Rain is facing a backlash from many of its subscribers who are experiencing slow speeds and connectivity issues.
Slow speeds are nothing new for Rain, but the lockdown has resulted in the problems becoming more severe and more widespread.
MyBroadband’s speed test data shows that the average download speed on Rain’s network plummeted during the lockdown.
This is not surprising. Rain quadrupled its sign-ups during this period, which put its network under strain.
The rapid increase in subscribers aggravated existing network problems and created congestion on many sites which previously performed well.
The increase in subscribers – especially the higher number of users experiencing problems – further caused Rain’s customer support channels to break down.
Many Rain subscribers were left with poor speeds and no effective support channel to assist them.
These subscribers took to social media to voice their frustration in the hope that the mobile operator would fix its network.
Rain’s network problems became such a prominent topic that investigative journalist Devi Sankaree Govender tackled the issue.
Featured on the Devi show, the insert called Breakdown in Communication put the spotlight on Rain’s challenges.
You get what you pay for – Willem Roos
Commenting on the network problems and slower network speeds, Rain CEO Willem Roos said their subscribers get what they pay for.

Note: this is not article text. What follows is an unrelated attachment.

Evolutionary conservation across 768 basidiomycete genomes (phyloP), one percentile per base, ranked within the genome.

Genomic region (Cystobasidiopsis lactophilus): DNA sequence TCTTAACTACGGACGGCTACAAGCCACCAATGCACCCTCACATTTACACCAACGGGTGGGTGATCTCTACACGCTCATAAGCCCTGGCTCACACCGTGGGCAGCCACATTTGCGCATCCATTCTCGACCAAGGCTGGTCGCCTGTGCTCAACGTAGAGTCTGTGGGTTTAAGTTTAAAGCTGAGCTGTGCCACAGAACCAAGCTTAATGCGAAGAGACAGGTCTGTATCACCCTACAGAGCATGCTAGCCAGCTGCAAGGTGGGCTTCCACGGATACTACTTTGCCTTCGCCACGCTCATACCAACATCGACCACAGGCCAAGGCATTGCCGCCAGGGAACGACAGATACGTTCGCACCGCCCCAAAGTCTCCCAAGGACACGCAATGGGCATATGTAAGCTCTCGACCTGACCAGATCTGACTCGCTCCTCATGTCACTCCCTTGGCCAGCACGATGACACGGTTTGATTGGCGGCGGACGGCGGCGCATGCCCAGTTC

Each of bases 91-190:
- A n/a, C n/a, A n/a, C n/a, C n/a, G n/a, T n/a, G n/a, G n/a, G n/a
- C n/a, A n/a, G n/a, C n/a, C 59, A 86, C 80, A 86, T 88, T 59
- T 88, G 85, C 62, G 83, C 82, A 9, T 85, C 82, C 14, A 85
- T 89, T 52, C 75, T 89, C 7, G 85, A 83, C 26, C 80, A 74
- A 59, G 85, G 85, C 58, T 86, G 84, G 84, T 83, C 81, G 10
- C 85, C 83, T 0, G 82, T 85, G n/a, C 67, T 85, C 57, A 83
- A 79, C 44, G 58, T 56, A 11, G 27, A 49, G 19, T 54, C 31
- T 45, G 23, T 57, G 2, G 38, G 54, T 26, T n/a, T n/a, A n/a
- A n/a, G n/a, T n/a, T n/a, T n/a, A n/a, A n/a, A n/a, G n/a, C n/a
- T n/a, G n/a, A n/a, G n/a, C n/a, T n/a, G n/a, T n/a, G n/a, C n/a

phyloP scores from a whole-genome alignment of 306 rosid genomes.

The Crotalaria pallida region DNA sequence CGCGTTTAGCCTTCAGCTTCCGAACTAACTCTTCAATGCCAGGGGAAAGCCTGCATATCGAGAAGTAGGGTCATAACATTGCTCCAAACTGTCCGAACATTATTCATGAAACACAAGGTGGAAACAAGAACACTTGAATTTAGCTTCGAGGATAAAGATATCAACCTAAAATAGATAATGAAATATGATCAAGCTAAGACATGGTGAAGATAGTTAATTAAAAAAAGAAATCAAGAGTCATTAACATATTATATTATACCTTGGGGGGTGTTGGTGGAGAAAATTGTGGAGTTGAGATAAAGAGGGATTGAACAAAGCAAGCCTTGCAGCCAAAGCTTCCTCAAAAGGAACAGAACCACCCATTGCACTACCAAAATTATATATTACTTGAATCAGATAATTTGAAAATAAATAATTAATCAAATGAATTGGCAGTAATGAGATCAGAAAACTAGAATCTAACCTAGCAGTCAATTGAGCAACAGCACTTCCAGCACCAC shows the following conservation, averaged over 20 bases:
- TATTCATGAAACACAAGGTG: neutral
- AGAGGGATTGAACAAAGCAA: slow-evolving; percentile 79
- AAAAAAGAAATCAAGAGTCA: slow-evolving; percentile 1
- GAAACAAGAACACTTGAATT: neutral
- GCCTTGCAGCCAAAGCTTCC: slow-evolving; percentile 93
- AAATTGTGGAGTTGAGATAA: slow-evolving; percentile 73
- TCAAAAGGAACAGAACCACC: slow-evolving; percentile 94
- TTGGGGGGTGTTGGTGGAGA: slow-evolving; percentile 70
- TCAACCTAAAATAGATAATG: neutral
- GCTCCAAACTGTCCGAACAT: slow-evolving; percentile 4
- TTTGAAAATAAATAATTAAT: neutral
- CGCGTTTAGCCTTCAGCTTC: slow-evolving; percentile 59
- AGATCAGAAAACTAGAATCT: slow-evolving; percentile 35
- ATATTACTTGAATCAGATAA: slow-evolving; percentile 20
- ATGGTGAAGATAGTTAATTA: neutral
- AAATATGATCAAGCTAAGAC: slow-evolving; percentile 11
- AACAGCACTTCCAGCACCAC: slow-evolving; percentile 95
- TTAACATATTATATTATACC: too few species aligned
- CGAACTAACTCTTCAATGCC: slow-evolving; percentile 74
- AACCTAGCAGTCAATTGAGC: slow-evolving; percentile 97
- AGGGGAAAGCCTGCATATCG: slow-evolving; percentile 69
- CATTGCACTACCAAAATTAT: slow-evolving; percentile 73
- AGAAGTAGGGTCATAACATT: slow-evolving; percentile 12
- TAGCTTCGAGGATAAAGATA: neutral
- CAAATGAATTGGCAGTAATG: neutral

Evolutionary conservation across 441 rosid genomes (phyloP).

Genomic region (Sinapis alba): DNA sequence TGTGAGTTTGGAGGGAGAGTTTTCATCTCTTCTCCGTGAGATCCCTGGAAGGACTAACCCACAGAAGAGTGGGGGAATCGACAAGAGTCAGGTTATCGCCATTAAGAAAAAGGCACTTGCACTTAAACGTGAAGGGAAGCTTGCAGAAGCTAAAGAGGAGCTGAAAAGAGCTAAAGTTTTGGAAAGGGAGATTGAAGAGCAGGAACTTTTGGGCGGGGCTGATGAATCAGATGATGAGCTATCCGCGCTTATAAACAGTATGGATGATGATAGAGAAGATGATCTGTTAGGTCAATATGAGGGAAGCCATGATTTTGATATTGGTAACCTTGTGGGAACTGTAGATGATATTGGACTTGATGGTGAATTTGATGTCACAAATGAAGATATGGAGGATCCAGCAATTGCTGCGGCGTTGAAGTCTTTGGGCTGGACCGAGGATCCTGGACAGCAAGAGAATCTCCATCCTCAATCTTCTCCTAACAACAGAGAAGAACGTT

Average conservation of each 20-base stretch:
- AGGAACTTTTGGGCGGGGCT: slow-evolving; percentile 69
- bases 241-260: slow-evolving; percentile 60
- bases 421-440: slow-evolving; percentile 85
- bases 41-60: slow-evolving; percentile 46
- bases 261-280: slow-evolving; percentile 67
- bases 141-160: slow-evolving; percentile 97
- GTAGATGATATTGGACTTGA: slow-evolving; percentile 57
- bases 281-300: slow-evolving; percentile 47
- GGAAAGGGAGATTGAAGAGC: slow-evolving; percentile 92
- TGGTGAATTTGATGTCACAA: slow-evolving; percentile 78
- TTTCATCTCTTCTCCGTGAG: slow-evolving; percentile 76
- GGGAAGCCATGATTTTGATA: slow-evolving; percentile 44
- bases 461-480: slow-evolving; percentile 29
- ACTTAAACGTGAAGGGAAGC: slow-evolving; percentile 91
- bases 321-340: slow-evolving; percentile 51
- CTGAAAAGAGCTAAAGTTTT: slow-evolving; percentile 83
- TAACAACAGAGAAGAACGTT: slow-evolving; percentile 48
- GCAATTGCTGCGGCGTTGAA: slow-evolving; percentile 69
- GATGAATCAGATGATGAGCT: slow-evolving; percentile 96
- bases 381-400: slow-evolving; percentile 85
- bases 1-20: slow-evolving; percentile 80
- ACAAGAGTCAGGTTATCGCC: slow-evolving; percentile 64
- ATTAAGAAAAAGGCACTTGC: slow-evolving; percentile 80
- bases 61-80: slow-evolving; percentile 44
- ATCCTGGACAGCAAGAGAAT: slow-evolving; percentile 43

He said Rain customers should not expect the same network quality as what they would receive from MTN and Vodacom.
He compared Vodacom and MTN to three-star Michelin restaurants, while Rain should be seen as an all-you-can-eat buffet.
This explanation did not sit well with many Rain clients, but Roos’s comments are in line with what the data shows.
While Rain subscribers are complaining about network quality, very few of them are cancelling their subscriptions.
Rain has no long-term contracts, which means it is easy to dump Rain and move to a competing service. This is not happening.
Rain subscribers would rather complain about service levels on social media than vote with their wallets.
The reason for this loyalty is Rain’s attractive price points for uncapped LTE and 5G products.
Rain’s overall value proposition remains unmatched in the South African mobile market, which means subscribers are willing to put up with a lot before moving.
Expectation versus reality
Rain’s biggest challenge is that a large group of its subscribers are getting worse service levels than what they expected.
If the operator wants to cut down on customer complaints it will have to manage customer expectations.
This is, however, easier said than done. Vodacom and MTN have set the bar high in terms of network performance and coverage.
Consumers are used to excellent mobile network speeds and will expect a similar service from Rain, independent of the price they pay.
What is making the situation more challenging is that Rain’s long-term clients are used to excellent network speeds when the operator had fewer clients.
Some of them are now experiencing far slower speeds because of network congestion, which they find unacceptable.
To address this problem, Rain will have to align its marketing message – and therefore customers’ expectations – with what their customers are experiencing.
There is currently a disconnect between expectation and reality, which is behind a lot of the backlash from Rain subscribers.